For babies, we need to think and talk for them by letting their actions and our actions speak to each other. Our actions need to say we understand their wiggles and jiggles and babbles and cries like in Knuffle Bunny. “She (Trixie) did everything she could to show how unhappy she was.” Trixie couldn’t say how unhappy she was with words, but Daddy showed he understood what her actions were saying when he “… looked for Knuffle Bunny. And looked…and looked…and looked…and…decided to look harder.”
Why are messages so important? Messages stick with us in so many unexpected ways and crop up when we least expect it. For example, older kids who have trouble in school are sometimes reacting to an old message from a parent. This message, now buried deep inside a child’s head, tells him he will never be good in school. Maybe he was even called “dumb” for not understanding things as well or as quickly as a parent expected him to or wished he would.
Now, no matter how much older and “smarter” he becomes, he thinks of himself as “dumb,” so he does not even try to learn hard things and is not willing to work hard to learn. No use, he knows deep down inside that the hard work won’t payoff. Messages are important – both messages of words and messages of actions.
Although the growing concern in the KNUFFLE BUNNYstory is from what appears to be a lack of communication, parent and child were indeed communicating. Trixie knew that both Mommy and Daddy thought her needs were important. They were doing all they could to help her. In the end that’s the “decision” Trixie’s parents invited her to make. She was encouraged to decide people care about me and will help me get my needs met. She had a chance to have this message become part of her bone knowledge.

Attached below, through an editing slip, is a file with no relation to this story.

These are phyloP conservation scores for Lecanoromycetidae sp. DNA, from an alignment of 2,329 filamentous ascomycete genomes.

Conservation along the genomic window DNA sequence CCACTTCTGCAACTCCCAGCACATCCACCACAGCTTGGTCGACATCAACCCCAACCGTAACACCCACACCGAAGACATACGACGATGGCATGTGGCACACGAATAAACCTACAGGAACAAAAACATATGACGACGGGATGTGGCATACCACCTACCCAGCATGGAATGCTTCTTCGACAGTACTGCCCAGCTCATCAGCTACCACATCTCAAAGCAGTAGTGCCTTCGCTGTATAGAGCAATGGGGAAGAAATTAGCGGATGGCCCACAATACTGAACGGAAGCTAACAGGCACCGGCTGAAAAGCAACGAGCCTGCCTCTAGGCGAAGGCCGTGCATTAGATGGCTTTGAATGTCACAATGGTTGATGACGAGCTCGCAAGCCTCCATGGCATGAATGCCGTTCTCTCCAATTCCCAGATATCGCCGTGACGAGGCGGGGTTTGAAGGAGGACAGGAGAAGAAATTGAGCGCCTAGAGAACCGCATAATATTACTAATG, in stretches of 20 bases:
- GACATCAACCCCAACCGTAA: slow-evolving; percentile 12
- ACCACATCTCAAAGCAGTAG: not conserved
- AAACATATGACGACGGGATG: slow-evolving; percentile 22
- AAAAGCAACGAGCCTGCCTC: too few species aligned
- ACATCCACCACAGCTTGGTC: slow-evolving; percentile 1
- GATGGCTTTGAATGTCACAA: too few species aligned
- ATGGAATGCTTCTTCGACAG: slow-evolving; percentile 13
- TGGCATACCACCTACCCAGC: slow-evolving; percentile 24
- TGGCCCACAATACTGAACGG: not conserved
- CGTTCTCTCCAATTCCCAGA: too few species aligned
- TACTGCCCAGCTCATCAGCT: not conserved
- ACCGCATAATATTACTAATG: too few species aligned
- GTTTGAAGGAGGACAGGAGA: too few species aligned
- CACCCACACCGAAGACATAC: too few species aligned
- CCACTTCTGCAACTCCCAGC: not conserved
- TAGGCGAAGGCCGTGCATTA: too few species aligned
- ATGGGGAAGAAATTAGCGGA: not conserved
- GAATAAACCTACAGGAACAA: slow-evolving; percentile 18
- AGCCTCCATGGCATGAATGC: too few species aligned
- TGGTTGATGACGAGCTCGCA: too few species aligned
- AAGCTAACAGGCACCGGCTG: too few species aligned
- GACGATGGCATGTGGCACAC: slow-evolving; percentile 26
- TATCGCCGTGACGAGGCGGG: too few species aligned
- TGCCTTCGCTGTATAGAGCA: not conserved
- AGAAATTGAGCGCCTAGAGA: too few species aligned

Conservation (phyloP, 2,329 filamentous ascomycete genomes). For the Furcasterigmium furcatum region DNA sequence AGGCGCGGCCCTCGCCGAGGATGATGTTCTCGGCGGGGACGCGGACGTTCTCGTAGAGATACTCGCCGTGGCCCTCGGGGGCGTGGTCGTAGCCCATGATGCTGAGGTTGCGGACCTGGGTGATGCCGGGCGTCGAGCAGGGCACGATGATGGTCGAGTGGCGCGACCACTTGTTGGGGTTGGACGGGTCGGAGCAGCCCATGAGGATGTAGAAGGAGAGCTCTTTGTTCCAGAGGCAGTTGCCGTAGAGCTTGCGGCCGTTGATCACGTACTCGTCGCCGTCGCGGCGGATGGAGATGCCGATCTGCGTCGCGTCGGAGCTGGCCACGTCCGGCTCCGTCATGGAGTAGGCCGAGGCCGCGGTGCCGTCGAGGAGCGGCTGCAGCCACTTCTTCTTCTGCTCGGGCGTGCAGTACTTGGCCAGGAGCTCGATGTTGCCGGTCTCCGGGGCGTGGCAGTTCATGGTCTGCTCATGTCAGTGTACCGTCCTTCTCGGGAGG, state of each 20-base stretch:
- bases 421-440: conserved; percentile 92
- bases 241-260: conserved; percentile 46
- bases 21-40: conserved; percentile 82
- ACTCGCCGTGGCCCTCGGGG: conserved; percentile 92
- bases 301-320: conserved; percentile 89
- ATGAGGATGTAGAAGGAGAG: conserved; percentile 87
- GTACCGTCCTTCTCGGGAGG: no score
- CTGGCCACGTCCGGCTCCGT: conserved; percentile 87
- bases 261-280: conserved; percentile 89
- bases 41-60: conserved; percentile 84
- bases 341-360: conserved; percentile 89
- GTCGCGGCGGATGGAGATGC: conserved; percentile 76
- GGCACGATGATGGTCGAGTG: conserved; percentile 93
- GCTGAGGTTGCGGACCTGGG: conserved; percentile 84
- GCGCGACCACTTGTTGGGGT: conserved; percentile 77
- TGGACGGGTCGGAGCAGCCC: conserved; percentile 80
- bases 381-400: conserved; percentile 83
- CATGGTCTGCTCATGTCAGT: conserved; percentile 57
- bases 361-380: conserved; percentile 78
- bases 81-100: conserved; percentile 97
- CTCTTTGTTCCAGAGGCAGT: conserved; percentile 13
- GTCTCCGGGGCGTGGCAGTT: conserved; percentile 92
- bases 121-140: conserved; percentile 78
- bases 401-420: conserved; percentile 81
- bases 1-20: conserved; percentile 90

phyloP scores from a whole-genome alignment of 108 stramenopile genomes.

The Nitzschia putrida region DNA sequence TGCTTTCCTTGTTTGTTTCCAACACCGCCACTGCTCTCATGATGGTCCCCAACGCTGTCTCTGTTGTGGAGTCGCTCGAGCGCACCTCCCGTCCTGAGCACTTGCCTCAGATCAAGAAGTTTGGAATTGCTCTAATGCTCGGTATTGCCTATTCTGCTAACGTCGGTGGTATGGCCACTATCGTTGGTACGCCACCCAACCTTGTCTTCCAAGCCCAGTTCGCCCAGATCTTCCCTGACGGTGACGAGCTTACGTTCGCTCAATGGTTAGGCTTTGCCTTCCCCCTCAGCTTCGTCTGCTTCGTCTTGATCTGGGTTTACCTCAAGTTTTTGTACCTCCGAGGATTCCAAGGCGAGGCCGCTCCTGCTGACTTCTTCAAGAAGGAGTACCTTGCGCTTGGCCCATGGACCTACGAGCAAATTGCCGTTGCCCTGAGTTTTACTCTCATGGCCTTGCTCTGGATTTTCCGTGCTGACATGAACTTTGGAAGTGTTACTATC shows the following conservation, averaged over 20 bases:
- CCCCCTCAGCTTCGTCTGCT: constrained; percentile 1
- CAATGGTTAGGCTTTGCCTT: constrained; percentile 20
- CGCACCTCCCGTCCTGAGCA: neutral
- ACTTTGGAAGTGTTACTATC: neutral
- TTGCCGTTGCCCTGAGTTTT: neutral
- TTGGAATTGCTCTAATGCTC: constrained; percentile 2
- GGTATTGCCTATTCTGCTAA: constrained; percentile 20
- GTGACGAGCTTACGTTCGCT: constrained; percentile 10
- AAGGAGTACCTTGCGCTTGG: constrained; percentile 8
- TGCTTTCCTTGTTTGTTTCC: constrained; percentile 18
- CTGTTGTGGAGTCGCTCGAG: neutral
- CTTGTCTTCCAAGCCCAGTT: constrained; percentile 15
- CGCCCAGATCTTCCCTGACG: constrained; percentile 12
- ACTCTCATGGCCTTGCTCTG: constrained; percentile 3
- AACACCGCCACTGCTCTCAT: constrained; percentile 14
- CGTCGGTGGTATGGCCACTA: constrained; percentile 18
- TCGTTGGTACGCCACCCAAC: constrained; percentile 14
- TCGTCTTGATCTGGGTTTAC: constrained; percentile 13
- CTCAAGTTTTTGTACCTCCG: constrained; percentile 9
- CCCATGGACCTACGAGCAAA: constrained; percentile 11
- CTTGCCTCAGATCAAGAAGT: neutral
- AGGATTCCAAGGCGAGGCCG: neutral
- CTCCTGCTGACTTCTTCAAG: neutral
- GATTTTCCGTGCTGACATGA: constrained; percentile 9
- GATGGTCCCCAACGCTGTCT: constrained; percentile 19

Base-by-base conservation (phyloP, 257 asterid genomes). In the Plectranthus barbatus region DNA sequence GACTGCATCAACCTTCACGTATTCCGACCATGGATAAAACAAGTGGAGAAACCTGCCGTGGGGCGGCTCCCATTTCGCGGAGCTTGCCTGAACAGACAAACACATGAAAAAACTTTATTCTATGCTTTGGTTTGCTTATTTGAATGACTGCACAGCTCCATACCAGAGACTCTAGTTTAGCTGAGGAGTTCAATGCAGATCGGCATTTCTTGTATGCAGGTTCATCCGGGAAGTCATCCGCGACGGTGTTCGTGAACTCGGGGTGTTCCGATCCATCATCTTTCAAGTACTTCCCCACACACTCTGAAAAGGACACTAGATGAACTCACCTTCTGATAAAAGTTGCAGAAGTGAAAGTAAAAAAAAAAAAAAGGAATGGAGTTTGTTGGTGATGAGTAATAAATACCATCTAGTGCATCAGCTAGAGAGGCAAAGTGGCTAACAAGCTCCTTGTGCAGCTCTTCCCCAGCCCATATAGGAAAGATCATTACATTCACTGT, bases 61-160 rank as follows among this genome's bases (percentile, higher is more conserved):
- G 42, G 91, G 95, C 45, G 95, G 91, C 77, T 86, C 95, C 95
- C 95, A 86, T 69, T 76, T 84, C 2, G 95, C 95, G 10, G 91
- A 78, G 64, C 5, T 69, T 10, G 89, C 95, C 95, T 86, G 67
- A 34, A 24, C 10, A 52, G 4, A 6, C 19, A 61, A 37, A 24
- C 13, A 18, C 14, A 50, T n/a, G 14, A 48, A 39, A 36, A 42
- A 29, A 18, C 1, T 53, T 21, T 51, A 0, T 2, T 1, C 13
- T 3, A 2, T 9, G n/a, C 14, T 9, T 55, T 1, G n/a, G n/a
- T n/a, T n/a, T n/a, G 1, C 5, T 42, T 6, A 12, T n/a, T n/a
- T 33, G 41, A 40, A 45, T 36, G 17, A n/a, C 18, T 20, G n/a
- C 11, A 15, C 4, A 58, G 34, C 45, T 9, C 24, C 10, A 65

Reader, what would life be like for you, if you truly believed that people cared about you and would help you get your needs met? At home? At work? What if you believed it deep down inside in that bone knowledge place? What if it stuck with you and cropped up every time you were worried or afraid? WOW!
As a parent, grandparent, teacher or someone who cares for a child, you have a chance to help children make that very decision about themselves and those around them. You can help them by listening to both their words and their actions and responding to them as though you understand. Let them know you hear them, even when you can’t (and shouldn’t) give them everything they want. Listening and caring what they think and feel does not always mean saying “yes.” You can listen and care and still need to say “no.”